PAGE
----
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 Post subject: R.N. vehicle colours.
PostPosted: Wed 04 Nov 2015 21:22 pm 
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In belated back-up to the earlier thread on this subject I found these notes whilst trawling though a heap of papers for something else. One of my contacts researching FAA colours happened on the Admiralty Fleet Order 1808/37 entitled 'Motor Transport Vehicles- Painting'. (N.S./M.T. 249/37)
1) Grey paints for painting of motor transport vehicles at home should be so mixed as to approach as nearly as possible, when dry and varnished, the British Standard Colour No.32; dark battleship grey.
2) Shade boards will shortly be distributed by Naval Stores Officer, Royal Victoria Yard, Deptford, to each of the Home dockyards.

Dark Battleship Grey No.32 is very closely matched by Humbrol No.5 Grey.

TNA file ADM 182/ 110 bound volume at Kew
Admiralty Fleet Order 1993/42 23 April 1942.
'All motor transport vehicles (goods and passenger carrying) when due for repainting are to be painted Khaki Green No.3 (MOS Specification C.S.1429) or if not available Brown No.2 (MOS Specification C.S.1733) and all external bright parts are to be coated.'

Khaki Green No.3 was by 1942 being phased out of use and replaced by SCC 2 brown, Brown No.2 being R.N. nomenclature for SCC.2. Thus R.N.vehicles were the same colours as army vehicles. Note that there is no mention of any disruptive painting.

From previous information, in 1946 R.N. vehicles now in Dark Blue BS.No.7 but I don't know whether the grey gave way to Dark Blue pre-war or whether this was speculation on someones part that Dark Blue was actually used pre-war.

The next note I discovered is for R.N. vehicles post -1954. Bedford TK type with fire engineering and bodywork by HCB-Angus, 'All exterior paintwork is to be high gloss BS.381C: 106 Royal Blue coated with one coat of high gloss varnish. Locker interiors to be BS.381C: 361 Light Stone.' There is no mention of cab interior colour. Please note that the No.361 Light Stone is NOT the same colour as the 1930 issue Light Stone No.61 of wartime use. (You do realise that British Standards Institute did this deliberately just to mess modellers about don't you?)

However in TNA Avia 54/1037 there are lists of the colours to be used by all services. This list was issued after 1948 since all of the BS.381 colour numbers have three digits. Although not dated it must be a 1950s list. For RN. Vehicles, Royal Blue No.106, navy stores no. 4972A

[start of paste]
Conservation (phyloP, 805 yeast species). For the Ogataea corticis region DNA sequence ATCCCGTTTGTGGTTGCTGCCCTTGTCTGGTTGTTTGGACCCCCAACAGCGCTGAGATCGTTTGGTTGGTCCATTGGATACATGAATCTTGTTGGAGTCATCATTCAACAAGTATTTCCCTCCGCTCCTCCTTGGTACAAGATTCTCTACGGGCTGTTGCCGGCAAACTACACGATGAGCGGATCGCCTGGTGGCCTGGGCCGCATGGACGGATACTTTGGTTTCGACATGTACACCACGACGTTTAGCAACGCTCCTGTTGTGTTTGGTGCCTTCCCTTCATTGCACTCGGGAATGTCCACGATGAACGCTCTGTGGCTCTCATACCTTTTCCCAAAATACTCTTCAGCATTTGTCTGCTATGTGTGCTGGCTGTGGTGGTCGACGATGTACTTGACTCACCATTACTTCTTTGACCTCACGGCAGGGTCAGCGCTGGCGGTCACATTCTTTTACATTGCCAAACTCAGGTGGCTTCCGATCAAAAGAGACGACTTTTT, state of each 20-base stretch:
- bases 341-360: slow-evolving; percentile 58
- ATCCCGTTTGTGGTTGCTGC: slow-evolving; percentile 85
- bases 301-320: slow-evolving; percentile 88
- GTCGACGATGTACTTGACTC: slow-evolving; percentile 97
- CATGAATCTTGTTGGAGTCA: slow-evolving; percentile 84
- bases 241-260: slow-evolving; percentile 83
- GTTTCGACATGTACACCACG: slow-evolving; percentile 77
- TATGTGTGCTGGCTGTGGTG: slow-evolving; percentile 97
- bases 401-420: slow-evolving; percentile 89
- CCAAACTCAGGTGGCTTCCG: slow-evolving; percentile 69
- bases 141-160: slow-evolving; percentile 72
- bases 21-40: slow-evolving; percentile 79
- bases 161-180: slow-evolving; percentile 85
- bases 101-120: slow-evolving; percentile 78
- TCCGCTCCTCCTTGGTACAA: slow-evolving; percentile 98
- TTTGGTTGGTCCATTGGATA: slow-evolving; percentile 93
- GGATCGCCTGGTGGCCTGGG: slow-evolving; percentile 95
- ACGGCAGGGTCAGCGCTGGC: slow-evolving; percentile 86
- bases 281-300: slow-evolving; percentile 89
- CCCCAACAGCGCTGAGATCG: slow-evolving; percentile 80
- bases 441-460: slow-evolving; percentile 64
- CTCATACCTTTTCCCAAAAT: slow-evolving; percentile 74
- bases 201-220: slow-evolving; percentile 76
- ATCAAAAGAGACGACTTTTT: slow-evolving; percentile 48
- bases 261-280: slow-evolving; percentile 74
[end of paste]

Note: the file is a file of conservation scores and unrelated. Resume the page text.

That is it so far. No doubt something else might surface in due course.


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PostPosted: Wed 04 Nov 2015 22:02 pm 
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Mikestarmer wrote:
You do realise that British Standards Institute did this deliberately just to mess modellers about don't you

:rotfl:

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PostPosted: Sun 29 Nov 2015 01:25 am 
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Mike, did Admiralty Fleet Order 1808/37 precede the one you mention below it from 1942?


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PostPosted: Mon 30 Nov 2015 21:59 pm 
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Yes, AFO s are issued yearly I think. The year of issue is the last two digits after the / (19)37 precedes (19)42. The same goes for ACIs, Middle East G.O.s and AMOs all were issued yearly stating with No.1 in January. The usual procedure is to issue an action or preliminary advice letter once a change had been adopted then the more formal documents with those decisions were written up into the ACI or whatever. These then would be promulgated in batches over periods of time. You might have 5 or more all issued at once covering all the changes and amendments since previous issues. These documents covered every aspect of service procedures, issues, training pay and much more. The most recent that I read had a list of stores numbers for paint for warships but the preceding item dealt with ice cream, recipe for, scoop sizes, containers stainless steel and ships scale of issue. All good fun and quite enlightening too


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PostPosted: Wed 24 Aug 2016 23:11 pm 
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From the IWM archives a Victory Parade in 1946 showing of all things RN Daimler Dingos, it what appear to be aa grey colour at 06.18 minutes in to the colour movie film!

But then some RAF Dingos also go by in RAF Blue together with some RAF trucks, so perhaps they were spruced up just for the show.

http://www.iwm.org.uk/collections/item/ ... 1060018244